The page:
Formatstring vulnerabilities occur due to sloppy coding by software engineers. A variety of C language functions allow printing of characters to files, buffers, and the screen. Not only do these functions place values on the screen, they also can format them. Table 10.8 shows common ANSI format functions:

Table 10.8. ANSI Format Functions

printf

Print formatted output to the standard output stream

wprintf

Wide-character version of printf

fprintf

Print formatted data to a stream (usually a file)

fwprintf

Wide-character version of fprintf

sprintf

Write formatted data to a string

swprintf

Wide-character version of sprintf

vprintf

Write formatted output using a pointer to a list of arguments

vwprintf

Wide-character version of vprintf

vfprintf

Write formatted output to a stream using a pointer to a list of arguments

vwfprintf

Wide-character version of vfprintf


The formatting ability of these functions allows programmers to control how their output is written. For example, a program could print the same value in both decimal and hexadecimal.

Listing 10.6. An Application Using Format Strings
#include <stdio.h>
void main(void)
{
    int foo =1234;
    printf("Foo is equal to: %d (decimal), %X (hexadecimal)", foo, foo);
}

The program shown in Listing 10.6 would display the following:

Foo is equal to: 1234 (decimal), 4D2 (hexadecimal)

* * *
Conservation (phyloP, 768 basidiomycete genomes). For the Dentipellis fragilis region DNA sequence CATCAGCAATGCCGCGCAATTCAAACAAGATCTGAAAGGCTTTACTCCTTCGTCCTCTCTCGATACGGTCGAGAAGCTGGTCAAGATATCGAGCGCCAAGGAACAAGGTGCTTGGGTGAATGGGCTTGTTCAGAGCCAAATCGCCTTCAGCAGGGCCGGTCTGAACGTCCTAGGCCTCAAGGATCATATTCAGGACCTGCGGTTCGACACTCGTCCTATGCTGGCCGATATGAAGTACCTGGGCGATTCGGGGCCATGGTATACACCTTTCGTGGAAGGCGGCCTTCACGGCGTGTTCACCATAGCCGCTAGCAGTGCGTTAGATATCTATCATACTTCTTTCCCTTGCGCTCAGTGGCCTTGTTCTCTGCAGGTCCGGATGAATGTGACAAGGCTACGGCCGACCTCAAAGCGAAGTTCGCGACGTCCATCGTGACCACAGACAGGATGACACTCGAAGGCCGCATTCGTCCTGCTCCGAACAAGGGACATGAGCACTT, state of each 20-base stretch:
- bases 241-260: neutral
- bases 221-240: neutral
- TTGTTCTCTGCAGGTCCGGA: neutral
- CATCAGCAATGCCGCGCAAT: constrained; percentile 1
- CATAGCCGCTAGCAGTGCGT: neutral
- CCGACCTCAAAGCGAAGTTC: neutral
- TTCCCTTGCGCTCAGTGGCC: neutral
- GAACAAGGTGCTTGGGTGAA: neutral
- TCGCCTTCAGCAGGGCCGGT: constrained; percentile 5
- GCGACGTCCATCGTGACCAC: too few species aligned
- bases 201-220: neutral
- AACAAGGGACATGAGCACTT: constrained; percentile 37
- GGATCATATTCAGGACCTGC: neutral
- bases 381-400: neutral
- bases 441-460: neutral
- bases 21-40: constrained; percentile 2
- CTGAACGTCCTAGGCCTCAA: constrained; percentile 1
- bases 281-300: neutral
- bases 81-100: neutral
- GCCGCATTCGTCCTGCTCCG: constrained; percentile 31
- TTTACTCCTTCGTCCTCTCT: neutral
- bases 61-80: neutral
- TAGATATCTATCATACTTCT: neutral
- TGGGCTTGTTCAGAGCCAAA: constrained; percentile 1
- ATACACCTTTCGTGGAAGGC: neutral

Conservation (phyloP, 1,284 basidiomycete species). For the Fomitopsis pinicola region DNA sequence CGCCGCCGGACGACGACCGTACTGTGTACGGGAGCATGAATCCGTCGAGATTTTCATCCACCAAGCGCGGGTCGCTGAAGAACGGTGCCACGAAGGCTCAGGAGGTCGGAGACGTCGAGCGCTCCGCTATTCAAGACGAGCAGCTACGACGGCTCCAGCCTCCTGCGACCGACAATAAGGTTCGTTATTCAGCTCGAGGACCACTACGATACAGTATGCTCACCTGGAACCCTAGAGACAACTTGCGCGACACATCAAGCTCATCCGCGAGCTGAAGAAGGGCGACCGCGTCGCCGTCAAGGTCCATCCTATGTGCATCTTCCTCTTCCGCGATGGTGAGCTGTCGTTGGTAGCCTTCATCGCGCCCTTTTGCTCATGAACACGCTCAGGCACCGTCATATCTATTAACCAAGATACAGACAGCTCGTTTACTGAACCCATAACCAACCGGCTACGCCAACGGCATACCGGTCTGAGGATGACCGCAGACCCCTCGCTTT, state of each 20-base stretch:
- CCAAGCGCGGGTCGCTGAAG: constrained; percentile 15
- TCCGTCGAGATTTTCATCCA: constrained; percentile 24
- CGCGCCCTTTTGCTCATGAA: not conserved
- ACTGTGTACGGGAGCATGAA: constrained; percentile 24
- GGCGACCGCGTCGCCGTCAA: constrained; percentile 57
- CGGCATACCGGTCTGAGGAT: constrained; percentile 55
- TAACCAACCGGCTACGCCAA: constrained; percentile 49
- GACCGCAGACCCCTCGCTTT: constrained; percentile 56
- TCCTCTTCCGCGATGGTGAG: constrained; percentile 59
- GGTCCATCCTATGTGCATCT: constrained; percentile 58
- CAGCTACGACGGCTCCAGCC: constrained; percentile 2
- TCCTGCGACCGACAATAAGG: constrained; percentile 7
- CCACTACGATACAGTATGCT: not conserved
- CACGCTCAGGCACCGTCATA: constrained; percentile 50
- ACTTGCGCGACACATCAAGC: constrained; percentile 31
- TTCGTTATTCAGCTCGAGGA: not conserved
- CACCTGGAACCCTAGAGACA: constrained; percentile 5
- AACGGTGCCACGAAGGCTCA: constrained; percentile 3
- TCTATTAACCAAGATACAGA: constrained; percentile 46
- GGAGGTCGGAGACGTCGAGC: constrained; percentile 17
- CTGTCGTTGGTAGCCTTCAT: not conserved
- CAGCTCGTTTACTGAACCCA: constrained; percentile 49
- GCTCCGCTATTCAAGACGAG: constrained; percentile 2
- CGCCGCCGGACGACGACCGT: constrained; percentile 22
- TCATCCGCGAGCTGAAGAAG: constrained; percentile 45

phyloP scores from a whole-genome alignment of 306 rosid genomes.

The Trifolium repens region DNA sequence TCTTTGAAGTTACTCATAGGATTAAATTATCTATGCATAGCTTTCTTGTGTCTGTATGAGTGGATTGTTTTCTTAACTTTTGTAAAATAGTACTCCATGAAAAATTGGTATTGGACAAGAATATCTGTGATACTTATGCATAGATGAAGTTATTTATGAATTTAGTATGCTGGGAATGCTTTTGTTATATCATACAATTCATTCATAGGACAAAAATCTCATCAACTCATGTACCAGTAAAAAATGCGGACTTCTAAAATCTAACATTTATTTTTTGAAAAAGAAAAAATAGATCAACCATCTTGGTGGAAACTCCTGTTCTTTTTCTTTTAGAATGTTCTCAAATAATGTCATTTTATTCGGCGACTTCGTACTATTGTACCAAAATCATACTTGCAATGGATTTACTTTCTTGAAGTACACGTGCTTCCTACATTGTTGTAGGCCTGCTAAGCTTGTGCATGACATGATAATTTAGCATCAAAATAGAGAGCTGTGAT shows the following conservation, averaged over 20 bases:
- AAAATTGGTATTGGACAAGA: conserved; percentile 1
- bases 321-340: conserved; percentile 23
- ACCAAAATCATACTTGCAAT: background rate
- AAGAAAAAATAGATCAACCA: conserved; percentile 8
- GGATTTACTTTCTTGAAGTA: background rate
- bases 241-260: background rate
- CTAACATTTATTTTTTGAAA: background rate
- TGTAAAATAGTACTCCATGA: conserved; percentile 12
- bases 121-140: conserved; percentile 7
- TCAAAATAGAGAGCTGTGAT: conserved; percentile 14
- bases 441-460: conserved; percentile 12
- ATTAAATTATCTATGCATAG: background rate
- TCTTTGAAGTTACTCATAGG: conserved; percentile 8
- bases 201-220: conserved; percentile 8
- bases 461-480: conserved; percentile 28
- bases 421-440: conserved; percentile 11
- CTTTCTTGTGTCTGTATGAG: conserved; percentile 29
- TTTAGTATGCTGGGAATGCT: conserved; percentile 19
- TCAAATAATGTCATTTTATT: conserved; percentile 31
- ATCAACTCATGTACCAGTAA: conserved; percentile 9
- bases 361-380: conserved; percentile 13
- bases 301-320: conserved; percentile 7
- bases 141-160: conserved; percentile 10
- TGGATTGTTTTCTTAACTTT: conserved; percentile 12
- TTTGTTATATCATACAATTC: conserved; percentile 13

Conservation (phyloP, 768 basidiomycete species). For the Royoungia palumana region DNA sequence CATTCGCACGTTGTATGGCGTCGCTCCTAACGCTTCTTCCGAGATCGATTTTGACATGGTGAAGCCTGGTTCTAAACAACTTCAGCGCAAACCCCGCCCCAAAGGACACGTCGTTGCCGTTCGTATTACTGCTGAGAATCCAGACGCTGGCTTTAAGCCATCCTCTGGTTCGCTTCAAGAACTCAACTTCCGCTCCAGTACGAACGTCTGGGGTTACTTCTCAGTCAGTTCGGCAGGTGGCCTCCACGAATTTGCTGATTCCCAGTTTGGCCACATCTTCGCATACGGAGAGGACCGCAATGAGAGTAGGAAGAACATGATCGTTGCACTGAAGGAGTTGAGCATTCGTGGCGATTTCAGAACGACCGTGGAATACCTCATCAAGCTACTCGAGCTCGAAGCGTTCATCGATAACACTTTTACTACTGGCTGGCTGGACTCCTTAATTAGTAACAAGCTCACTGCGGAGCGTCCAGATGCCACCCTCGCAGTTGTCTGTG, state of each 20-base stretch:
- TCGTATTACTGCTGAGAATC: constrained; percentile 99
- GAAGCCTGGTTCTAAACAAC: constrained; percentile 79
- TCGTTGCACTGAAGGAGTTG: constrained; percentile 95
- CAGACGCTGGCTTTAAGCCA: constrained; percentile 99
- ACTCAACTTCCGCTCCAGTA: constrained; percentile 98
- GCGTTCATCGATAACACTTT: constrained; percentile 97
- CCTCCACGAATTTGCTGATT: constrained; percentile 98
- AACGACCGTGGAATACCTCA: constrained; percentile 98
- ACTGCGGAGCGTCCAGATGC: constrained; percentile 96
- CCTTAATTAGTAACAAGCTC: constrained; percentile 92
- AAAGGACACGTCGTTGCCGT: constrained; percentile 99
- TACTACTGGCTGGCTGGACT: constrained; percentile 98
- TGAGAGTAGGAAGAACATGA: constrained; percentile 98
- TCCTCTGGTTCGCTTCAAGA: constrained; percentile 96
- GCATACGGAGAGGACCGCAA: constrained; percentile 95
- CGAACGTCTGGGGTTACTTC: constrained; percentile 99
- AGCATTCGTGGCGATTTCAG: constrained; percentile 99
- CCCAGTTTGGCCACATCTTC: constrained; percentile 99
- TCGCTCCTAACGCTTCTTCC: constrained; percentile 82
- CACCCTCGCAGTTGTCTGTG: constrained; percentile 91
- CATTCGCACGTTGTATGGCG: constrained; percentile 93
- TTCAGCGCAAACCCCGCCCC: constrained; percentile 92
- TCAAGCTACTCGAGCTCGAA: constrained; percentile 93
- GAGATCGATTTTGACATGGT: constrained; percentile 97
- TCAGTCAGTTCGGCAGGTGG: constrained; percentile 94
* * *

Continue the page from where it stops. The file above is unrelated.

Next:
The percent sign (%) is an escape character signifying that the next character(s) represent the form the value should be displayed. Percent-d (%d), for example, means to "display the value in decimal format," and %X means to "display the value in hexadecimal with uppercase letters." These are known as format specifiers.

The format function family specification requires the format control and then an optional number of arguments to be formatted (as shown in Figure 10.4).

Figure 10.4. The format function specification.


Sloppy programmers, however, often do not follow this specification. The program in Listing 10.7 will display Hello World! on the screen, but it does not strictly follow the specification. The commented line demonstrates the proper way the program should be written.

Listing 10.7. A Bogus Program Using Incorrect Formatting Syntax
#include <stdio.h>
void main(void)
{
A Bogus Program Using Incorrect Formatting Syntax
       char buffer[13]="Hello World!";
       printf(buffer);        // using argument as format control!
       // printf("%s",buffer); this is the proper way
}

Such sloppy programming allows an attacker the potential to control the stack and inject and execute arbitrary code. The program in Listing 10.8 takes in one command-line parameter and writes the parameter back to the screen. Notice that the printf statement is used incorrectly by using the argument directly instead of a format control.

Listing 10.8. Another Sloppy Program Subject to Code Injection Attacks
int vuln(char buffer[256])
{
       int nReturn=0
       printf(buffer);    //print out command line
       // printf("%s",buffer); // correct-way
       return(nReturn);
}

void main(int argc,char *argv[])
{
       char buffer[256]=""; // allocate buffer
       if (argc == 2)
       {
              strncpy(buffer,argv[1],255);  // copy command line
       }
       vuln(buffer); // pass buffer to bad function
}